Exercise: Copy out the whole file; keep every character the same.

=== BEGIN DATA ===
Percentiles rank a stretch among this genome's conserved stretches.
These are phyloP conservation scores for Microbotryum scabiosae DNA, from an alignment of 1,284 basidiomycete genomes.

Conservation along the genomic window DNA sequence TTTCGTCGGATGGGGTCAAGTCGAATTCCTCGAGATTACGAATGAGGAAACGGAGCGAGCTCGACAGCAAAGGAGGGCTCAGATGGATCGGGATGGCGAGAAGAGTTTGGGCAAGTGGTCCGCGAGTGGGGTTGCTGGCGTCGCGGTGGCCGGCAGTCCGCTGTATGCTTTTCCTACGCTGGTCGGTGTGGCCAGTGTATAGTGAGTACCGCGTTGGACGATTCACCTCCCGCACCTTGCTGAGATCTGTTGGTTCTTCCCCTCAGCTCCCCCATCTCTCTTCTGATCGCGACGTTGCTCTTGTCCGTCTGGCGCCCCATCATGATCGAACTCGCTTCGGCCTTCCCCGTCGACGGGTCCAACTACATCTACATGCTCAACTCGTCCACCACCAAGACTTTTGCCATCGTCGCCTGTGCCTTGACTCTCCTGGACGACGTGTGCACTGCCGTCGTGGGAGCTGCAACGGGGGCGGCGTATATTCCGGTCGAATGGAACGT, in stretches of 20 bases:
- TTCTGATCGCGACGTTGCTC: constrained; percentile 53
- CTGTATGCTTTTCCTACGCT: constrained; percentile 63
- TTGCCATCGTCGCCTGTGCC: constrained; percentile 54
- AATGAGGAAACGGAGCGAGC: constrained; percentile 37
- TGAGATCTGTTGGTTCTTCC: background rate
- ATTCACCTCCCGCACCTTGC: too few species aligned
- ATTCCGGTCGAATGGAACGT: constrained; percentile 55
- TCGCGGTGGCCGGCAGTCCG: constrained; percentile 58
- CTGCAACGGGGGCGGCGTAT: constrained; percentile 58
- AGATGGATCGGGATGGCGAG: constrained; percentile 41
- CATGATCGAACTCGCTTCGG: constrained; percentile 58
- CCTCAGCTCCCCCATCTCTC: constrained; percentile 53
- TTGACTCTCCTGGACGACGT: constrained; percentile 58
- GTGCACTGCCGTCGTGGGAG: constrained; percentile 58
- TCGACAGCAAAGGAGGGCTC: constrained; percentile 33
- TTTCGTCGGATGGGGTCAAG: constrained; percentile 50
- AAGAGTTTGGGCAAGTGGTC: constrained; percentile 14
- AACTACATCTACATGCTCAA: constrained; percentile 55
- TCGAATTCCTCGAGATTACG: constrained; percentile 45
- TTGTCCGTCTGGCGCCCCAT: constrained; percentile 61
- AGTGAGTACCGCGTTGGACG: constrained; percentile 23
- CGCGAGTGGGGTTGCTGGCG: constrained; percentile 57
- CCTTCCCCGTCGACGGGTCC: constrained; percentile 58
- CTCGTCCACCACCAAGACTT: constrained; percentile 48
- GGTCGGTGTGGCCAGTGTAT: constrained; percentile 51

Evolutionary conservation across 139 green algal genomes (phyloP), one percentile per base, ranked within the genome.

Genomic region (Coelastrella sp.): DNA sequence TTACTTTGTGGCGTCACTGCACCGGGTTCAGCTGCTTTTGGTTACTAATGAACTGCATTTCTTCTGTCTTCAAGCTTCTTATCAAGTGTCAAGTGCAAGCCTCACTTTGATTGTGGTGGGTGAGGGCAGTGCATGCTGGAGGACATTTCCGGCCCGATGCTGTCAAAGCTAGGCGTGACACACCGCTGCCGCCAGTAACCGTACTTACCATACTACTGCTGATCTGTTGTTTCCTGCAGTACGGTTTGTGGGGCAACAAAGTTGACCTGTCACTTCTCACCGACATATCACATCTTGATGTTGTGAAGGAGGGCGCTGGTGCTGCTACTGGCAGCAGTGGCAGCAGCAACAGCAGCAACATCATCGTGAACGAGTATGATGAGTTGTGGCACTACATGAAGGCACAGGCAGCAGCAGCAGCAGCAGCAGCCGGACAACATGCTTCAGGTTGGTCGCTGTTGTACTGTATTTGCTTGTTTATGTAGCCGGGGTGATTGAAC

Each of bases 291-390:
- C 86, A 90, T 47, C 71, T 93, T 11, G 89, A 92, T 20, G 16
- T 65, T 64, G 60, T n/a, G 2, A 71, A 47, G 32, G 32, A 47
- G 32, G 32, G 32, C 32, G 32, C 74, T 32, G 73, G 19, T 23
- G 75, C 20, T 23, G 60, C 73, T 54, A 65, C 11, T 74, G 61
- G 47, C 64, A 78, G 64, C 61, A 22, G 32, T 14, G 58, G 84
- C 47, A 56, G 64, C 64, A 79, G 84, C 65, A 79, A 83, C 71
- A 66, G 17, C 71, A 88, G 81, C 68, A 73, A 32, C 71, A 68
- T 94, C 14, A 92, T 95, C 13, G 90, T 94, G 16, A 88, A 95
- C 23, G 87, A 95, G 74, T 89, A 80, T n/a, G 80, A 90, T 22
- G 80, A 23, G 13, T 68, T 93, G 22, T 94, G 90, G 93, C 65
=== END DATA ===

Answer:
Percentiles rank a stretch among this genome's conserved stretches.
These are phyloP conservation scores for Microbotryum scabiosae DNA, from an alignment of 1,284 basidiomycete genomes.

Conservation along the genomic window DNA sequence TTTCGTCGGATGGGGTCAAGTCGAATTCCTCGAGATTACGAATGAGGAAACGGAGCGAGCTCGACAGCAAAGGAGGGCTCAGATGGATCGGGATGGCGAGAAGAGTTTGGGCAAGTGGTCCGCGAGTGGGGTTGCTGGCGTCGCGGTGGCCGGCAGTCCGCTGTATGCTTTTCCTACGCTGGTCGGTGTGGCCAGTGTATAGTGAGTACCGCGTTGGACGATTCACCTCCCGCACCTTGCTGAGATCTGTTGGTTCTTCCCCTCAGCTCCCCCATCTCTCTTCTGATCGCGACGTTGCTCTTGTCCGTCTGGCGCCCCATCATGATCGAACTCGCTTCGGCCTTCCCCGTCGACGGGTCCAACTACATCTACATGCTCAACTCGTCCACCACCAAGACTTTTGCCATCGTCGCCTGTGCCTTGACTCTCCTGGACGACGTGTGCACTGCCGTCGTGGGAGCTGCAACGGGGGCGGCGTATATTCCGGTCGAATGGAACGT, in stretches of 20 bases:
- TTCTGATCGCGACGTTGCTC: constrained; percentile 53
- CTGTATGCTTTTCCTACGCT: constrained; percentile 63
- TTGCCATCGTCGCCTGTGCC: constrained; percentile 54
- AATGAGGAAACGGAGCGAGC: constrained; percentile 37
- TGAGATCTGTTGGTTCTTCC: background rate
- ATTCACCTCCCGCACCTTGC: too few species aligned
- ATTCCGGTCGAATGGAACGT: constrained; percentile 55
- TCGCGGTGGCCGGCAGTCCG: constrained; percentile 58
- CTGCAACGGGGGCGGCGTAT: constrained; percentile 58
- AGATGGATCGGGATGGCGAG: constrained; percentile 41
- CATGATCGAACTCGCTTCGG: constrained; percentile 58
- CCTCAGCTCCCCCATCTCTC: constrained; percentile 53
- TTGACTCTCCTGGACGACGT: constrained; percentile 58
- GTGCACTGCCGTCGTGGGAG: constrained; percentile 58
- TCGACAGCAAAGGAGGGCTC: constrained; percentile 33
- TTTCGTCGGATGGGGTCAAG: constrained; percentile 50
- AAGAGTTTGGGCAAGTGGTC: constrained; percentile 14
- AACTACATCTACATGCTCAA: constrained; percentile 55
- TCGAATTCCTCGAGATTACG: constrained; percentile 45
- TTGTCCGTCTGGCGCCCCAT: constrained; percentile 61
- AGTGAGTACCGCGTTGGACG: constrained; percentile 23
- CGCGAGTGGGGTTGCTGGCG: constrained; percentile 57
- CCTTCCCCGTCGACGGGTCC: constrained; percentile 58
- CTCGTCCACCACCAAGACTT: constrained; percentile 48
- GGTCGGTGTGGCCAGTGTAT: constrained; percentile 51

Evolutionary conservation across 139 green algal genomes (phyloP), one percentile per base, ranked within the genome.

Genomic region (Coelastrella sp.): DNA sequence TTACTTTGTGGCGTCACTGCACCGGGTTCAGCTGCTTTTGGTTACTAATGAACTGCATTTCTTCTGTCTTCAAGCTTCTTATCAAGTGTCAAGTGCAAGCCTCACTTTGATTGTGGTGGGTGAGGGCAGTGCATGCTGGAGGACATTTCCGGCCCGATGCTGTCAAAGCTAGGCGTGACACACCGCTGCCGCCAGTAACCGTACTTACCATACTACTGCTGATCTGTTGTTTCCTGCAGTACGGTTTGTGGGGCAACAAAGTTGACCTGTCACTTCTCACCGACATATCACATCTTGATGTTGTGAAGGAGGGCGCTGGTGCTGCTACTGGCAGCAGTGGCAGCAGCAACAGCAGCAACATCATCGTGAACGAGTATGATGAGTTGTGGCACTACATGAAGGCACAGGCAGCAGCAGCAGCAGCAGCAGCCGGACAACATGCTTCAGGTTGGTCGCTGTTGTACTGTATTTGCTTGTTTATGTAGCCGGGGTGATTGAAC

Each of bases 291-390:
- C 86, A 90, T 47, C 71, T 93, T 11, G 89, A 92, T 20, G 16
- T 65, T 64, G 60, T n/a, G 2, A 71, A 47, G 32, G 32, A 47
- G 32, G 32, G 32, C 32, G 32, C 74, T 32, G 73, G 19, T 23
- G 75, C 20, T 23, G 60, C 73, T 54, A 65, C 11, T 74, G 61
- G 47, C 64, A 78, G 64, C 61, A 22, G 32, T 14, G 58, G 84
- C 47, A 56, G 64, C 64, A 79, G 84, C 65, A 79, A 83, C 71
- A 66, G 17, C 71, A 88, G 81, C 68, A 73, A 32, C 71, A 68
- T 94, C 14, A 92, T 95, C 13, G 90, T 94, G 16, A 88, A 95
- C 23, G 87, A 95, G 74, T 89, A 80, T n/a, G 80, A 90, T 22
- G 80, A 23, G 13, T 68, T 93, G 22, T 94, G 90, G 93, C 65